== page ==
Wonderful story.

PaulaHoney Aug 28, 2013

This is one of the best books I have ever read. Connolly is a genius! For those who have a background in the study of children's literature or folk and fairy tales, you will be pleased.
It is very Gaiman, very Grimm, and very very good.
Children and adults will enjoy. However, there are a lot of frightening scenes.

t
TurnToPageX
Jul 21, 2013

This is tied amongst two other books for my favorite book.

It was beautiful, heart breaking, unique and fascinating.

If you pick this book up and think it's not your cup of tea after the first chapter or two, just stick with it. The first part is important, but not indicative of what the rest of the book is like.

I thought there was no way to properly end it. I was wrong. The ending was perfect.

I wish the rest of the author's stories were this amazing.

jeanner222 Apr 30, 2013

Once upon a time—for that is how all stories should begin—there was a boy who lost his mother.

This boy’s name is David, and the loss of his mother is all-consuming. He hasn’t a brother or a sister to comfort him, only a father, who already seems to have moved on to another woman.

In his grief, David immerses himself in books, as stories always connected him to his mother. As his father marries and has another son, David remains mired in his grief. Books are his only comfort.

A dramatic sequence of events changes everything for David. He is transported to another world, a world built by stories and fears and imagination. It is here that David is able to come to terms with life and death.

raydat51 Jun 22, 2012

In my top ten of fiction. Connolly may just be one of the finest writers out there right now. His Charlie Parker novels are fine detective fiction but this, a different area of fiction, is fine; capturing the sadness and pain of leaving childhood and the refusal of some to do so. His protagonist is a fine balance of anger and resentment versus his innate bravery and goodness. This is, in my judgement, adult fiction; there is much here that could cause nightmares or discomfort for a younger reader not ready for some of the issues raised. HIGHLY recommended.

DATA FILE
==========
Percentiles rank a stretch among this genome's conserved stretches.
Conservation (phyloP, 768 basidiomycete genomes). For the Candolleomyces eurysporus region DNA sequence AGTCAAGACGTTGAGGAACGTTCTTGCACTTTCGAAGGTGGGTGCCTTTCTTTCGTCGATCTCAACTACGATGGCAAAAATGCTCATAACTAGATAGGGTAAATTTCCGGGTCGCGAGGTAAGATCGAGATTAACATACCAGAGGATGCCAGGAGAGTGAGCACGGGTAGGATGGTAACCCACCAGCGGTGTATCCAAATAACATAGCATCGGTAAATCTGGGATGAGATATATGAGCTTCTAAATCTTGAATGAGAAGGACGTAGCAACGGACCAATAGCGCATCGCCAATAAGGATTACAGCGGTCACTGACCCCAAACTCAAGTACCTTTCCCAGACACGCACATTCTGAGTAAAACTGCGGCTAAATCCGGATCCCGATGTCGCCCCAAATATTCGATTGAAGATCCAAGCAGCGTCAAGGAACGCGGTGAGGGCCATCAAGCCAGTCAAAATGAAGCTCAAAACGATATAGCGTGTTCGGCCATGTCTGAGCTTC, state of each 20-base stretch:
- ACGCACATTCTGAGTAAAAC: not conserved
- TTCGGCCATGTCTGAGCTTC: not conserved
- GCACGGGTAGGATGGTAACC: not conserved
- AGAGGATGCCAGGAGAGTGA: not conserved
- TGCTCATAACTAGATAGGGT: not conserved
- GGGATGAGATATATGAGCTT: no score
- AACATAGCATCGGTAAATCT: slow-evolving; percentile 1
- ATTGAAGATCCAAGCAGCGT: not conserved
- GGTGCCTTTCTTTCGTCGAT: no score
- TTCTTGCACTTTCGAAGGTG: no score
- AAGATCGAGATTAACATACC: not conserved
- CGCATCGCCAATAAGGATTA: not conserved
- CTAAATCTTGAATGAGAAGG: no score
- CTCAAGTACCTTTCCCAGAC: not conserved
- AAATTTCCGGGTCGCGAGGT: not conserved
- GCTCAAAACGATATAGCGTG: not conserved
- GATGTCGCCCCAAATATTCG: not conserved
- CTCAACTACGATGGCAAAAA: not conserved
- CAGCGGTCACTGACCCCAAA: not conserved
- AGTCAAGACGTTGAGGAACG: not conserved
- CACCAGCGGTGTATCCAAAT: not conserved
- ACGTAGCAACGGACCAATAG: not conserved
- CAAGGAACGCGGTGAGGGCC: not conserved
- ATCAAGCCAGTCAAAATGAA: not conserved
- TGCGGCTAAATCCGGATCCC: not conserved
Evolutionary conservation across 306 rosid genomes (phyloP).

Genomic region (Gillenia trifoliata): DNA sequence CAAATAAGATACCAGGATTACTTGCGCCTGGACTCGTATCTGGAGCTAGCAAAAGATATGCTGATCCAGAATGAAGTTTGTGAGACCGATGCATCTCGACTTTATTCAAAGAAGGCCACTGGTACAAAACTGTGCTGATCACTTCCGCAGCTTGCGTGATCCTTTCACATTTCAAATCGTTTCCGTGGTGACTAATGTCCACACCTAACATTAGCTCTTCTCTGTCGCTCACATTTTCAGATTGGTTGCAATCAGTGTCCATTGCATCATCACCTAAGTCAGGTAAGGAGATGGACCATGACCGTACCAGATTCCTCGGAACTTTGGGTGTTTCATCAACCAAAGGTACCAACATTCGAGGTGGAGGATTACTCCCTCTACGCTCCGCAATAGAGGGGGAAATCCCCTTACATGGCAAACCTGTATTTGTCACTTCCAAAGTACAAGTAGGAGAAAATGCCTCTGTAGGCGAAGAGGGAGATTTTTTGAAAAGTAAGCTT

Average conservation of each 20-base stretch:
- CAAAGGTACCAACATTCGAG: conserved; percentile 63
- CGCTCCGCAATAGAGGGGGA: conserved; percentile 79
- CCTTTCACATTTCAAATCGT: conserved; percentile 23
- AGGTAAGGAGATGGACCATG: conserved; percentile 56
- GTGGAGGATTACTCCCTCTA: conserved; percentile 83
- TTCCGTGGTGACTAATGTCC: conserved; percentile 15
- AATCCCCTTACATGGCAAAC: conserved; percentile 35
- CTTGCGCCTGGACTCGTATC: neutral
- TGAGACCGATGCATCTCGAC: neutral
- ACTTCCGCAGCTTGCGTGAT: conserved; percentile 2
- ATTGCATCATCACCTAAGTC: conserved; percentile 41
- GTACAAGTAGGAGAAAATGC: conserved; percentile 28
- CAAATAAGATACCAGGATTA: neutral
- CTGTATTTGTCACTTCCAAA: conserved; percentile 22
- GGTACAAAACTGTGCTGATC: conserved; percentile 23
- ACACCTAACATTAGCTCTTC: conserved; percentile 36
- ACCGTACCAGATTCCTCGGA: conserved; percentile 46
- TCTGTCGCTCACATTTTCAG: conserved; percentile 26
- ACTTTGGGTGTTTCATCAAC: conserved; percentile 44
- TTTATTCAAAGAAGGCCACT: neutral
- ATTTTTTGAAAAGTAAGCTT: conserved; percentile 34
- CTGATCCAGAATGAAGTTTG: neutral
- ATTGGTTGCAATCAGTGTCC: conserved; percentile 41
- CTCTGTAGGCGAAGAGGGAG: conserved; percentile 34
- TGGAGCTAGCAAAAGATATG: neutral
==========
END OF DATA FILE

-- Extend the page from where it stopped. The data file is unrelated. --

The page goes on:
h
humbleworm
May 08, 2012

Although initially set in first world war England like C.S. Lewis' "The Lion, The Witch and the Wardrobe" and involves an escape to another world, the comparison ends there. This story incorporates the grimmer aspects of fairy tale origins and has several similarities to the movie Coraline, but is not nearly as gruesome as Pan's Labyrinth. It ended too quickly, leaving the reader with an unnecessary final chapter just like the last Harry Potter book did.

View All Comments

Age

Add Age Suitability

leah_p Jul 16, 2013

leah_p thinks this title is suitable for 10 years and over

h
humbleworm
May 15, 2012

humbleworm thinks this title is suitable for 12 years and over

b
becker
May 21, 2011

becker thinks this title is suitable for 14 years and over

Quotes

Add a Quote

b
becker
May 21, 2011

"Once upon a time - for that is how all stories should begin - there was a boy who lost his mother."

Summary

Add a Summary

There are no summaries for this title yet.

Notices

Add Notices

There are no notices for this title yet.

Explore Further

Browse by Call Number

Recommendations

Subject Headings

  Loading...

Find it at MCPL

  Loading...
[]
[]
To Top